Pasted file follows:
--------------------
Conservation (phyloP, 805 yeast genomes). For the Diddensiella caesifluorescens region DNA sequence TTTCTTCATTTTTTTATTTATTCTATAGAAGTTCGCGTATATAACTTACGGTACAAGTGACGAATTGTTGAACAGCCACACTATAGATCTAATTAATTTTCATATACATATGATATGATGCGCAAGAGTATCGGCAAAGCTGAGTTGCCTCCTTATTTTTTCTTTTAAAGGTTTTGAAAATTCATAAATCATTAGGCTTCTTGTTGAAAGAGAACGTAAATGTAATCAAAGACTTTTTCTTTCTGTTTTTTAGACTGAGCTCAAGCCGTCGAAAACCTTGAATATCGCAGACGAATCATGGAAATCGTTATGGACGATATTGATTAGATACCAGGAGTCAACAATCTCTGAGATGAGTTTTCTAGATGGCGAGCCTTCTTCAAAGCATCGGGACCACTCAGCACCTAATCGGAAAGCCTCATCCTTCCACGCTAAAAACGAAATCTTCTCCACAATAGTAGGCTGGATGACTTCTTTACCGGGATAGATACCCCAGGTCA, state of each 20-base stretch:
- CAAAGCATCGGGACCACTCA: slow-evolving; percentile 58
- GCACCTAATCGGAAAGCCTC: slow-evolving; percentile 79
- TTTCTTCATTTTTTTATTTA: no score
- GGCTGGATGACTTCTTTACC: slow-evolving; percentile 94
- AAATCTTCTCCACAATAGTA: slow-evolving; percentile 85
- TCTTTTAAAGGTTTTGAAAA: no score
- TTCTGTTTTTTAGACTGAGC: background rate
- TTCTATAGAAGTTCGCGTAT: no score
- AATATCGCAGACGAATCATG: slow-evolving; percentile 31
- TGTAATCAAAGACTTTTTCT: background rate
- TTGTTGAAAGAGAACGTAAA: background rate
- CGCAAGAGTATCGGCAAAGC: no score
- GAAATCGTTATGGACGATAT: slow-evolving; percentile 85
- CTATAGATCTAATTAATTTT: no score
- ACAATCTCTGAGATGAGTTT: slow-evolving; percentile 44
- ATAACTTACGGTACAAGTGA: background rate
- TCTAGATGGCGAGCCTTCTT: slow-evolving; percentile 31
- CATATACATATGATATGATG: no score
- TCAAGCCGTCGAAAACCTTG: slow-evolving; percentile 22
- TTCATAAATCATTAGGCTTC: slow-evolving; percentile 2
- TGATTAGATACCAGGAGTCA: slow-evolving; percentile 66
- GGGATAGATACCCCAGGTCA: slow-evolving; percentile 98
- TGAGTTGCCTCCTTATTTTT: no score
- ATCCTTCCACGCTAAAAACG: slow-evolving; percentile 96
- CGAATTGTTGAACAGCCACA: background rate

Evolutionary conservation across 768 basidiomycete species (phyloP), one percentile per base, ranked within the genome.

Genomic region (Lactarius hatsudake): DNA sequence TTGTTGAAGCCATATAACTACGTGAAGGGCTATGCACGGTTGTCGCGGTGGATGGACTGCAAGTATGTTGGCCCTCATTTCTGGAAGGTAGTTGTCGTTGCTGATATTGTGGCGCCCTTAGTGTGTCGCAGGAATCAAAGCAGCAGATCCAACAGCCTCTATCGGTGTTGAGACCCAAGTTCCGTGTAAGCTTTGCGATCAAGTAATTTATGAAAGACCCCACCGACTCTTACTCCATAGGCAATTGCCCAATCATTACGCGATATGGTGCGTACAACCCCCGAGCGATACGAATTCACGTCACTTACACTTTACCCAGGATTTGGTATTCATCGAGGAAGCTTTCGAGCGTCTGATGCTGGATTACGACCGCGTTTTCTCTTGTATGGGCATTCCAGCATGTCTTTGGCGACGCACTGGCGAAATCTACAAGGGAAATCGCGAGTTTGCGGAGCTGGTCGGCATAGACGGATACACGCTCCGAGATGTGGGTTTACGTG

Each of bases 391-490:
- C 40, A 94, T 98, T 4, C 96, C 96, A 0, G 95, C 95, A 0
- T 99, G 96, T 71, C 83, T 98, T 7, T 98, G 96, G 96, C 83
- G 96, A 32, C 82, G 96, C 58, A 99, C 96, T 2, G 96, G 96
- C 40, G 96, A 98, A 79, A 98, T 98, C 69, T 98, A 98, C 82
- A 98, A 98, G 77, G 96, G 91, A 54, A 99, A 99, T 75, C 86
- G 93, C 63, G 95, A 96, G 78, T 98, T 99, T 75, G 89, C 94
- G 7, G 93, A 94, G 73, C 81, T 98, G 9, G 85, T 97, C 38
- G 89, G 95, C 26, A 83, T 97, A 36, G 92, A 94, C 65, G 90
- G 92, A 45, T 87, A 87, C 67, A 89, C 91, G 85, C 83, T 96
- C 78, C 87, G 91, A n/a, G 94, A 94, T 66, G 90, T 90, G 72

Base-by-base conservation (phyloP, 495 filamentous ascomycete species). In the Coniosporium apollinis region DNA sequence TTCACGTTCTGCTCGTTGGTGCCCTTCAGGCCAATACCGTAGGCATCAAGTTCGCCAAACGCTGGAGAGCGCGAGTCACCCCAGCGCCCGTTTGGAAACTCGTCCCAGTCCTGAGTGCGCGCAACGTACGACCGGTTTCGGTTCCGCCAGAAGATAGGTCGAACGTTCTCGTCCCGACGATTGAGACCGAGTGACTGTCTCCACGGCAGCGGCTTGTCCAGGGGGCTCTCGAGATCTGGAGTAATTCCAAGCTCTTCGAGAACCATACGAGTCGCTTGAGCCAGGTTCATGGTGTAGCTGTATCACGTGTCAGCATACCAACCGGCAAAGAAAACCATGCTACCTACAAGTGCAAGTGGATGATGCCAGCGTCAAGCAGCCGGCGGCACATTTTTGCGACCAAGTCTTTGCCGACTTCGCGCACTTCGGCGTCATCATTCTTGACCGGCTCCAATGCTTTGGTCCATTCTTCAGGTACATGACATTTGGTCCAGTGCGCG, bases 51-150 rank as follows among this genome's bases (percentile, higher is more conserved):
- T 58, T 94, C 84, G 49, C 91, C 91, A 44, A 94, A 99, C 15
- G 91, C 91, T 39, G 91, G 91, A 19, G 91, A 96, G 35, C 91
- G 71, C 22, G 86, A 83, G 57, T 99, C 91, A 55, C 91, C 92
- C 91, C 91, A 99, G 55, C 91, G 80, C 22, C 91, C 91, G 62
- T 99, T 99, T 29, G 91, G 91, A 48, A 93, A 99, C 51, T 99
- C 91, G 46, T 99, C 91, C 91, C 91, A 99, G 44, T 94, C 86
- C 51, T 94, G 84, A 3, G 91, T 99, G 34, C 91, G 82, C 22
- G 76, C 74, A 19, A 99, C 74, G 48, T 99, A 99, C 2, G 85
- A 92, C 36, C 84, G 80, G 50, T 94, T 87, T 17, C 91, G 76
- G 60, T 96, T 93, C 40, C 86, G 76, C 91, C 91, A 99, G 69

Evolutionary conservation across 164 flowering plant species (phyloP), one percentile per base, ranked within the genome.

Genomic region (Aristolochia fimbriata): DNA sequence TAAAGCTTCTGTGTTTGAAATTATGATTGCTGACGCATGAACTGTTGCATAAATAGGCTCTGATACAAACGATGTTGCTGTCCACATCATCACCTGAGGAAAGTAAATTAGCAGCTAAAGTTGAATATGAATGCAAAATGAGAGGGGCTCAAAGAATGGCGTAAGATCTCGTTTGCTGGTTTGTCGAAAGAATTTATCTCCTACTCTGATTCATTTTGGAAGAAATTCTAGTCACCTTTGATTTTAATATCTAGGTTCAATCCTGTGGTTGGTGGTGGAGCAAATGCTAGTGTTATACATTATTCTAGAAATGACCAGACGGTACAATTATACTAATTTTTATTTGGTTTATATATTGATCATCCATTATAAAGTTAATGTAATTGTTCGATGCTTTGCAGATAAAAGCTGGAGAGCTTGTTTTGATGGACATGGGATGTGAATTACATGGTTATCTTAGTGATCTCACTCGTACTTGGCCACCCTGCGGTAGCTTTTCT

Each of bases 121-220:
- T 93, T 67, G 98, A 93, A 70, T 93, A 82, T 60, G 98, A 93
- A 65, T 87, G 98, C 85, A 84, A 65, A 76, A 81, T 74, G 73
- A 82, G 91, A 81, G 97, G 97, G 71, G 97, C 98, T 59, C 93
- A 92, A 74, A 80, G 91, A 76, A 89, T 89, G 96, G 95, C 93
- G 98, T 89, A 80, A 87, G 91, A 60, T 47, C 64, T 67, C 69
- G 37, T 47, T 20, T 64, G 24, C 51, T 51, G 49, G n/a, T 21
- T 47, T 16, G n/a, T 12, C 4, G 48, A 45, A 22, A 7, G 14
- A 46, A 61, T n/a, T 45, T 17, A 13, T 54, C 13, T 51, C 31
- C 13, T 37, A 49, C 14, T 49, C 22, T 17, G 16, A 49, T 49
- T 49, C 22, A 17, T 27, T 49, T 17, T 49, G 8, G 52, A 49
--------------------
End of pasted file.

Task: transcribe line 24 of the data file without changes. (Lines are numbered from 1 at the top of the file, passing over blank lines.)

- TGAGTTGCCTCCTTATTTTT: no score